Open Your Bible
Psalm 22:18, John 19:23-27
BY Debbie Eaton
Text: Psalm 22:18, John 19:23-27
I rarely find myself at the movies these days, but I was invited by some friends to go and see the new, updated Cinderella movie and loved it. It was fun to see all the little girls at the theater, dressed up in their beautiful blue gowns, dreaming of what it would be like to live the fairy tale. The scenery in the movie was beautiful, the costumes were stunning, and the story vividly illustrated the power of kindness, love, courage, and forgiveness.
Most of us don’t live a fairy tale of ball gowns and glass slippers, but the broader storyline is one we can relate to. Our real life exposes the juxtaposition of cruelty and kindness, harshness and compassion, hate and love, good and evil.
I can’t image the depth of emotion Jesus’ mother must have experienced, seeing her son— the Son of God—hanging in the balance of life and death. She watched as the four Roman soldiers mocked Jesus and divided up His outer garments, the seamless tunic she may have made with her own hands being raffled off. Death is hard enough to look upon, but to witness such horrible torture, mockery, betrayal, and hate is difficult to stomach or even imagine. Yet, in those moments of extreme suffering, Jesus models once again the power of love, forgiveness, and grace.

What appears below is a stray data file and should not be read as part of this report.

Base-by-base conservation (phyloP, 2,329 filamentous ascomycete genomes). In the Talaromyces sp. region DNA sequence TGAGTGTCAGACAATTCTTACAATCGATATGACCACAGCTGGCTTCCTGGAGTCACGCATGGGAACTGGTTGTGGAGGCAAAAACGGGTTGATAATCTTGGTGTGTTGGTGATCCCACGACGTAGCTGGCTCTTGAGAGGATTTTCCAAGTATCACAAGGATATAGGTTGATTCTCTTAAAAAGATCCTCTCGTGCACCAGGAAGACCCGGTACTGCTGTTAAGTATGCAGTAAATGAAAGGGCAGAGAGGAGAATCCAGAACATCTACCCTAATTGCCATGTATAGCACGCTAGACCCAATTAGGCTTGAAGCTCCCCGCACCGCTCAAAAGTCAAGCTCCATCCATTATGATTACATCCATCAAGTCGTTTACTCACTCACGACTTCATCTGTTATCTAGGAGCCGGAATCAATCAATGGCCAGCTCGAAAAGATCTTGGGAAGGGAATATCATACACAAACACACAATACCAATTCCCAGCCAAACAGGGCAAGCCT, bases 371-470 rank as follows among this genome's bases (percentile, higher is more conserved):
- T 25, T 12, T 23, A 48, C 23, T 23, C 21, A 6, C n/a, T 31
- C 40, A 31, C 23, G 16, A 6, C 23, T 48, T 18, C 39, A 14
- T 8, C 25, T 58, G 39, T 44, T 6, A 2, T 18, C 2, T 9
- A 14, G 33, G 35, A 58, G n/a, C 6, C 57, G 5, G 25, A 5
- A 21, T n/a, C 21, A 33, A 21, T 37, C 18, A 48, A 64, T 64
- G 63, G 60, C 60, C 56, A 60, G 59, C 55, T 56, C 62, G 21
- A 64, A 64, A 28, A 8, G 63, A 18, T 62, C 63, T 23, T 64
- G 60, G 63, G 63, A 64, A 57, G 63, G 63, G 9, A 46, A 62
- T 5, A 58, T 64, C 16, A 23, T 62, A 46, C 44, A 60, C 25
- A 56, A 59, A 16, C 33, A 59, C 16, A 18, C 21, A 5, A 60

The soldiers concerned themselves with things that don’t last—His garments—missing the immense display of love happening right in front of them. While they cast lots for His belongings, Jesus spoke to His dear mother for the last time. He saw her grief, and before His last breath, He transferred her care to His beloved disciple and friend, John. Jesus’ love for His mother stood in contrast to the mockery of those who hated Him—a reminder that we are known, seen and loved by God, even in the most painful and humiliating of circumstances.
We tend to value material things in this life, things that threaten to bring out the worst in us. Like those Roman soldiers, we trust what is temporal, covering ourselves with false garments—pride, fear, even hatred—that harden and betray our hearts. These worldly concerns distract us from looking up to see the Father’s great display of love for us.
Sisters, let us cast away our false garments and put on His garments of grace, compassion, and love available to us through Christ’s work on the Cross. Only in Him will we find eternal peace, hope and joy.